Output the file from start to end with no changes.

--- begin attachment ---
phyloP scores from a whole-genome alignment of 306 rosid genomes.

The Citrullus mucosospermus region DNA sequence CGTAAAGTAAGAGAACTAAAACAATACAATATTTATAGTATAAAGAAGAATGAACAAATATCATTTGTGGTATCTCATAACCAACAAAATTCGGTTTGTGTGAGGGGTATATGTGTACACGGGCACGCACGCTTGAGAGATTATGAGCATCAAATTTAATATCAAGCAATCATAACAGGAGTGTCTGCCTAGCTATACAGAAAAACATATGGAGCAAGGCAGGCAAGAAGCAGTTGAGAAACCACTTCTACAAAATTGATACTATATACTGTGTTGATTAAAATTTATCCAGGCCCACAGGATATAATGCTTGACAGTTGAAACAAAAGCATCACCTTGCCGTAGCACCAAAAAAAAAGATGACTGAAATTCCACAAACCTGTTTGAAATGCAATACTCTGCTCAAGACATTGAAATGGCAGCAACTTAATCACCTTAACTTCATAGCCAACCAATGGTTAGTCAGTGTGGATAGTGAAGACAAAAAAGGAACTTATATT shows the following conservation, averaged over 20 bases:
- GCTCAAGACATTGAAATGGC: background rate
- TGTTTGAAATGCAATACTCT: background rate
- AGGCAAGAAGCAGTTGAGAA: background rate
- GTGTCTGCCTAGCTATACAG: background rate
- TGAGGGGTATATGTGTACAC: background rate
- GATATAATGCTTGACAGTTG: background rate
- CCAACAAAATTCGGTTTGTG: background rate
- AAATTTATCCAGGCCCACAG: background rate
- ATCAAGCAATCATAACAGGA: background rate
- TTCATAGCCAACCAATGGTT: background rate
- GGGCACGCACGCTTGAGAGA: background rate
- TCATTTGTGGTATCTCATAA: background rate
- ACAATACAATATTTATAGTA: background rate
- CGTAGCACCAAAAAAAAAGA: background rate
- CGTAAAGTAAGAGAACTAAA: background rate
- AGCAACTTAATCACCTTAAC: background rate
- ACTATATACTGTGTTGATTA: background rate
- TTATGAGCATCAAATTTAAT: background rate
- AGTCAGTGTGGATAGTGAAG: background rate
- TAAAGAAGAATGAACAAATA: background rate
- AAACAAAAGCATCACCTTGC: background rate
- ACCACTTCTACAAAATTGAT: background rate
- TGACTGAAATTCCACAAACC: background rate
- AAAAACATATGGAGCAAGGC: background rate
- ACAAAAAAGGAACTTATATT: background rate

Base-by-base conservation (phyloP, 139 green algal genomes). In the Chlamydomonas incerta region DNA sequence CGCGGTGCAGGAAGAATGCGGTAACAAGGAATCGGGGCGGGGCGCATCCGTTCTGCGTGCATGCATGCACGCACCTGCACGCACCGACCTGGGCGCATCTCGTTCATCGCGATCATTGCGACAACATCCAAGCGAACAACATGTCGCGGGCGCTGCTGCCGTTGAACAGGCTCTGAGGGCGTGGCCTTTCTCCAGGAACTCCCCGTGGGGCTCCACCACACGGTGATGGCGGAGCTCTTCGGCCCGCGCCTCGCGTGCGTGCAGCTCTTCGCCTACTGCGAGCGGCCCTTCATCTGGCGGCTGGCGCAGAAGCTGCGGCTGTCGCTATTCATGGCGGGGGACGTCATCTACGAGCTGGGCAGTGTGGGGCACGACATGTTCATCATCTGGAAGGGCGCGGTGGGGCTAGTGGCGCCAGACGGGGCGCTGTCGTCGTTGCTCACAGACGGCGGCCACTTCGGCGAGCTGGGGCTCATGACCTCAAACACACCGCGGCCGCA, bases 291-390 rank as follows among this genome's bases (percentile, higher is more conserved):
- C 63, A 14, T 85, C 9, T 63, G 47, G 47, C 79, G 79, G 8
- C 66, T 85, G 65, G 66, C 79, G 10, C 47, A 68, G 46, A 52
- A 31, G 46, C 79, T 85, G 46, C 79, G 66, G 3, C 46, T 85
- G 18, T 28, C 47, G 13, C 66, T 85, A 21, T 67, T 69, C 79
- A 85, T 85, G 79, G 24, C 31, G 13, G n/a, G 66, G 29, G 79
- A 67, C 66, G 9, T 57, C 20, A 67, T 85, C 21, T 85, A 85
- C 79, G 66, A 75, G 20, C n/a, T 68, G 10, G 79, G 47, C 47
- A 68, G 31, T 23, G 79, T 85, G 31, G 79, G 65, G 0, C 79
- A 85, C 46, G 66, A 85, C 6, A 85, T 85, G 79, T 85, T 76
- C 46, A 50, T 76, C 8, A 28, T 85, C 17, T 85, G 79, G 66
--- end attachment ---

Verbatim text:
phyloP scores from a whole-genome alignment of 306 rosid genomes.

The Citrullus mucosospermus region DNA sequence CGTAAAGTAAGAGAACTAAAACAATACAATATTTATAGTATAAAGAAGAATGAACAAATATCATTTGTGGTATCTCATAACCAACAAAATTCGGTTTGTGTGAGGGGTATATGTGTACACGGGCACGCACGCTTGAGAGATTATGAGCATCAAATTTAATATCAAGCAATCATAACAGGAGTGTCTGCCTAGCTATACAGAAAAACATATGGAGCAAGGCAGGCAAGAAGCAGTTGAGAAACCACTTCTACAAAATTGATACTATATACTGTGTTGATTAAAATTTATCCAGGCCCACAGGATATAATGCTTGACAGTTGAAACAAAAGCATCACCTTGCCGTAGCACCAAAAAAAAAGATGACTGAAATTCCACAAACCTGTTTGAAATGCAATACTCTGCTCAAGACATTGAAATGGCAGCAACTTAATCACCTTAACTTCATAGCCAACCAATGGTTAGTCAGTGTGGATAGTGAAGACAAAAAAGGAACTTATATT shows the following conservation, averaged over 20 bases:
- GCTCAAGACATTGAAATGGC: background rate
- TGTTTGAAATGCAATACTCT: background rate
- AGGCAAGAAGCAGTTGAGAA: background rate
- GTGTCTGCCTAGCTATACAG: background rate
- TGAGGGGTATATGTGTACAC: background rate
- GATATAATGCTTGACAGTTG: background rate
- CCAACAAAATTCGGTTTGTG: background rate
- AAATTTATCCAGGCCCACAG: background rate
- ATCAAGCAATCATAACAGGA: background rate
- TTCATAGCCAACCAATGGTT: background rate
- GGGCACGCACGCTTGAGAGA: background rate
- TCATTTGTGGTATCTCATAA: background rate
- ACAATACAATATTTATAGTA: background rate
- CGTAGCACCAAAAAAAAAGA: background rate
- CGTAAAGTAAGAGAACTAAA: background rate
- AGCAACTTAATCACCTTAAC: background rate
- ACTATATACTGTGTTGATTA: background rate
- TTATGAGCATCAAATTTAAT: background rate
- AGTCAGTGTGGATAGTGAAG: background rate
- TAAAGAAGAATGAACAAATA: background rate
- AAACAAAAGCATCACCTTGC: background rate
- ACCACTTCTACAAAATTGAT: background rate
- TGACTGAAATTCCACAAACC: background rate
- AAAAACATATGGAGCAAGGC: background rate
- ACAAAAAAGGAACTTATATT: background rate

Base-by-base conservation (phyloP, 139 green algal genomes). In the Chlamydomonas incerta region DNA sequence CGCGGTGCAGGAAGAATGCGGTAACAAGGAATCGGGGCGGGGCGCATCCGTTCTGCGTGCATGCATGCACGCACCTGCACGCACCGACCTGGGCGCATCTCGTTCATCGCGATCATTGCGACAACATCCAAGCGAACAACATGTCGCGGGCGCTGCTGCCGTTGAACAGGCTCTGAGGGCGTGGCCTTTCTCCAGGAACTCCCCGTGGGGCTCCACCACACGGTGATGGCGGAGCTCTTCGGCCCGCGCCTCGCGTGCGTGCAGCTCTTCGCCTACTGCGAGCGGCCCTTCATCTGGCGGCTGGCGCAGAAGCTGCGGCTGTCGCTATTCATGGCGGGGGACGTCATCTACGAGCTGGGCAGTGTGGGGCACGACATGTTCATCATCTGGAAGGGCGCGGTGGGGCTAGTGGCGCCAGACGGGGCGCTGTCGTCGTTGCTCACAGACGGCGGCCACTTCGGCGAGCTGGGGCTCATGACCTCAAACACACCGCGGCCGCA, bases 291-390 rank as follows among this genome's bases (percentile, higher is more conserved):
- C 63, A 14, T 85, C 9, T 63, G 47, G 47, C 79, G 79, G 8
- C 66, T 85, G 65, G 66, C 79, G 10, C 47, A 68, G 46, A 52
- A 31, G 46, C 79, T 85, G 46, C 79, G 66, G 3, C 46, T 85
- G 18, T 28, C 47, G 13, C 66, T 85, A 21, T 67, T 69, C 79
- A 85, T 85, G 79, G 24, C 31, G 13, G n/a, G 66, G 29, G 79
- A 67, C 66, G 9, T 57, C 20, A 67, T 85, C 21, T 85, A 85
- C 79, G 66, A 75, G 20, C n/a, T 68, G 10, G 79, G 47, C 47
- A 68, G 31, T 23, G 79, T 85, G 31, G 79, G 65, G 0, C 79
- A 85, C 46, G 66, A 85, C 6, A 85, T 85, G 79, T 85, T 76
- C 46, A 50, T 76, C 8, A 28, T 85, C 17, T 85, G 79, G 66